Friday, November 9, 2012

MSG (Monosodium glutamate) Part 1

            Monosodium glutamate, also known as sodium glutamate or MSG, is the sodium salt of glutamic-acid or glutamate, the most abundant naturally occurring non-essential amino-acids and can be found in many protein-rich food products such as meat, poultry, fish, eggs, dairy products and other plant sources. In general, protein-rich foods contain large amounts of glutamate usually bound in the muscle.  Most vegetables contain relatively meagre quantities of glutamate, certain vegetables such as peas, tomatoes, and potatoes have significant amounts of free glutamate.
Glutamic-acid was discovered and isolated from wheat gluten and identified in the year 1866, by the German chemist Karl Heinrich Leopold Ritthausen. Later in 1907 Japanese researcher Kikunae Ikeda identified the taste properties of glutamate as brown crystals left behind after the evaporation of a large amount of Kombu broth. He found that these crystals had a hard-to-describe but undeniable flavor, something he termed ‘umami’. Other descriptors used to describe the taste of glutamate are savory, broth-like or meaty.  The best way to describe the taste is similar to a chicken broth.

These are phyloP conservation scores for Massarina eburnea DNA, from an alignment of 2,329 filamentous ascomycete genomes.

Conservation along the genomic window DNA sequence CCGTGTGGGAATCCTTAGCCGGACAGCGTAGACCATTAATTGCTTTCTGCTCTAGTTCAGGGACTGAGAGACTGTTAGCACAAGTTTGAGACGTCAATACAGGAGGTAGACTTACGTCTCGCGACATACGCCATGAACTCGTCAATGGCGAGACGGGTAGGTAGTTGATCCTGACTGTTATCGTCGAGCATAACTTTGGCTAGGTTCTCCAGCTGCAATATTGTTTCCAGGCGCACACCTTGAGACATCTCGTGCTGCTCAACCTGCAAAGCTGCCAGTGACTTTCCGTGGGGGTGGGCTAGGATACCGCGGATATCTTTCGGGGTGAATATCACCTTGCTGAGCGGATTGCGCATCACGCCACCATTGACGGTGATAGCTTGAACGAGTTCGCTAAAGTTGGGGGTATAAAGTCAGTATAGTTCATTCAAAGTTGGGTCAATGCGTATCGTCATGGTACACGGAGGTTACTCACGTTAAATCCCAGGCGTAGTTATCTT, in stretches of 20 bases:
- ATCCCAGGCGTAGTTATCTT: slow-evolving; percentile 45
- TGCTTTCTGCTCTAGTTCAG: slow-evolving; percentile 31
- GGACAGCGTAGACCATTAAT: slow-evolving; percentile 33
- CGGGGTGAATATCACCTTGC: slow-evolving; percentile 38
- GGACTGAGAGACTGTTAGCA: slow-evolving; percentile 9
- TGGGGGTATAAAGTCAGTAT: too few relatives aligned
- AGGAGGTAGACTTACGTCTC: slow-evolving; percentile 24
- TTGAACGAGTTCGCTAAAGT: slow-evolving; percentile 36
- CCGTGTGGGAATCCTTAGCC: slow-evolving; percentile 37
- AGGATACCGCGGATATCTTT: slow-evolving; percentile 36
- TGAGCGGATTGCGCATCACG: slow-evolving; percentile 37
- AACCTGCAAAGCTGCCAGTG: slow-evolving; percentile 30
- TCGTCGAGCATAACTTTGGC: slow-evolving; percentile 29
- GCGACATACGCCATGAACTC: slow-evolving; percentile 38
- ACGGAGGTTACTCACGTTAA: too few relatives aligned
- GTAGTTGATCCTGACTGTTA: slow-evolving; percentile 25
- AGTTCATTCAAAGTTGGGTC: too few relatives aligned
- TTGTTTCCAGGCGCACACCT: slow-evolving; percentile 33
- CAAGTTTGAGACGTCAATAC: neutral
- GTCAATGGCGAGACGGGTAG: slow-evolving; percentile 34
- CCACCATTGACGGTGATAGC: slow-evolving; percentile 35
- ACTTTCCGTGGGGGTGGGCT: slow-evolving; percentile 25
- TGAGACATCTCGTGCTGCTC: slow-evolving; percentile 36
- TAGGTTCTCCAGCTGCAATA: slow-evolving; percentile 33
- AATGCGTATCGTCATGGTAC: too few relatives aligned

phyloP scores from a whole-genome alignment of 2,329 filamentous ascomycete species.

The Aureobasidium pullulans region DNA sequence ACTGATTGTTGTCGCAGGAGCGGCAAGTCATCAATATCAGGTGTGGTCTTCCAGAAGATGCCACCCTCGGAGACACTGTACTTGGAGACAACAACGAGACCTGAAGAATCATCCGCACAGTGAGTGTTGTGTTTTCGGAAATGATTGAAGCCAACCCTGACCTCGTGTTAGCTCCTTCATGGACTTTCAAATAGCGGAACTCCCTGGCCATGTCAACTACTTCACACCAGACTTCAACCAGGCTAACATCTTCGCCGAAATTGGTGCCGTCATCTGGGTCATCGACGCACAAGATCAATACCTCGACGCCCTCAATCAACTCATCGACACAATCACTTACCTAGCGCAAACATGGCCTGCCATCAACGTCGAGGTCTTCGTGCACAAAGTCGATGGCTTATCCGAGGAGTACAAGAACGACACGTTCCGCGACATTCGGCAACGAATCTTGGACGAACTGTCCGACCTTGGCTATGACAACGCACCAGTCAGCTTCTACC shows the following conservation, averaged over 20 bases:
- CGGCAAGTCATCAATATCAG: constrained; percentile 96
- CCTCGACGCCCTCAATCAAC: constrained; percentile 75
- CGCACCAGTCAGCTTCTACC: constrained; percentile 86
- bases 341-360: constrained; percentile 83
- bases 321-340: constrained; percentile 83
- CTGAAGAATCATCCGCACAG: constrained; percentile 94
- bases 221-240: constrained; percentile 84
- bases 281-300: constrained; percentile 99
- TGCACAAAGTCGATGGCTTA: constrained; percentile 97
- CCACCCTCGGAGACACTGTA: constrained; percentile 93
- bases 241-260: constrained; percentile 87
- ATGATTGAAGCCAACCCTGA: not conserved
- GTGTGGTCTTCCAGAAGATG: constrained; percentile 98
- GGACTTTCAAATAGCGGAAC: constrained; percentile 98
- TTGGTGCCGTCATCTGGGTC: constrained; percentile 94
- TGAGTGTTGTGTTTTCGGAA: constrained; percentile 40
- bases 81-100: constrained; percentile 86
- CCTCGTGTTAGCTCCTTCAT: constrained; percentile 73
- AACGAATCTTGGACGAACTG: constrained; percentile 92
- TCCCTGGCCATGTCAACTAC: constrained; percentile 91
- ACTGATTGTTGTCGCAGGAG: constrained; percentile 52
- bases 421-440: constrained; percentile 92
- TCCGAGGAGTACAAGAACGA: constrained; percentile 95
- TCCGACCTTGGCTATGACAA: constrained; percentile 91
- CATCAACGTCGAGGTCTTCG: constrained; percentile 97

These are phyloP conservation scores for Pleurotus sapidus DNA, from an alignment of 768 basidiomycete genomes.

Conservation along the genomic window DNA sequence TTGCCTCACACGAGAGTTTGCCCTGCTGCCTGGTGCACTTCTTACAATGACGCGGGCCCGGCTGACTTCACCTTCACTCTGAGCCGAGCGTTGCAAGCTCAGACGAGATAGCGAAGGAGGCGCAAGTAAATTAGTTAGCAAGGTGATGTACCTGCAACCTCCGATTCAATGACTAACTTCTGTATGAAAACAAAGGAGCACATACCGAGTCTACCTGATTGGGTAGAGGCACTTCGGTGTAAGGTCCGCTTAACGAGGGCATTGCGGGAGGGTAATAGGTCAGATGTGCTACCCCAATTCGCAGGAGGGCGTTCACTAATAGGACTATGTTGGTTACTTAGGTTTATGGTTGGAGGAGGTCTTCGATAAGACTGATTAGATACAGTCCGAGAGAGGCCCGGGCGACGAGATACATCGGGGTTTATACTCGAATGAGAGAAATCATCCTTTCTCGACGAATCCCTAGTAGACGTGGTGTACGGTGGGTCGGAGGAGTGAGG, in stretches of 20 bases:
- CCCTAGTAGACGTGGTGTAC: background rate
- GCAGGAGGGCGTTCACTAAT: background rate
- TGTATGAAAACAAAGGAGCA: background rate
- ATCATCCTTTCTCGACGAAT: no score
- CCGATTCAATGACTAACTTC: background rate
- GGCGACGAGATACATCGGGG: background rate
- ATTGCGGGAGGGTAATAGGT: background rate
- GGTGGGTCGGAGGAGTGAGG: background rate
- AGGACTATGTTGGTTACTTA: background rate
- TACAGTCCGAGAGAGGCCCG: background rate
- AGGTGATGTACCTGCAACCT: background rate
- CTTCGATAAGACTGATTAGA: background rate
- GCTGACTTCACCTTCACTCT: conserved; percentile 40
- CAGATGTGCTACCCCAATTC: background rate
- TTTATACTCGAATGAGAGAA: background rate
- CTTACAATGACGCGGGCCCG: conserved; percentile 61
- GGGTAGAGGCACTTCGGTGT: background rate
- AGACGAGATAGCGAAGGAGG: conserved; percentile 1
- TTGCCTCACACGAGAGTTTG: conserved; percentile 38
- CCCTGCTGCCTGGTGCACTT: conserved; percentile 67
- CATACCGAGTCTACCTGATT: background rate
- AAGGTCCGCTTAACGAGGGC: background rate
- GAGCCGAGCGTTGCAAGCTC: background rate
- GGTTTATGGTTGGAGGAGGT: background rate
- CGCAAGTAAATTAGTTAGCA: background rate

When MSG is added to foods, it provides a foundation flavour for traditional salt/savoury based foods. As discussed in my previous blogs on salt taste the majority of the global populations’ consume NaCl to excess which associates with adverse health effects e.g. hypertension, disability, cardiovascular disease. As a consequence, the WHO and the health authorities of most of the countries, including the Australian Division of World Action on Salt and Health (AWASH) advocate reducing the NaCl consumption in order to combat this health burden. It is possible, even plausible that MSG may be used to replace NaCl in food. The main advantage for MSG as a replacement for NaCl in foods is that at approximately equal intensity it contains approximately one-third the amount of Na as NaCl, and appropriate use of MSG is possible to reduce sodium in foods by up to 40% without adversly influencing liking or preference of the food. So why is such an easy solution overlooked by the food industry, could it be that there is a problem with MSG?  Perhaps allergies? That is for MSG part 2.

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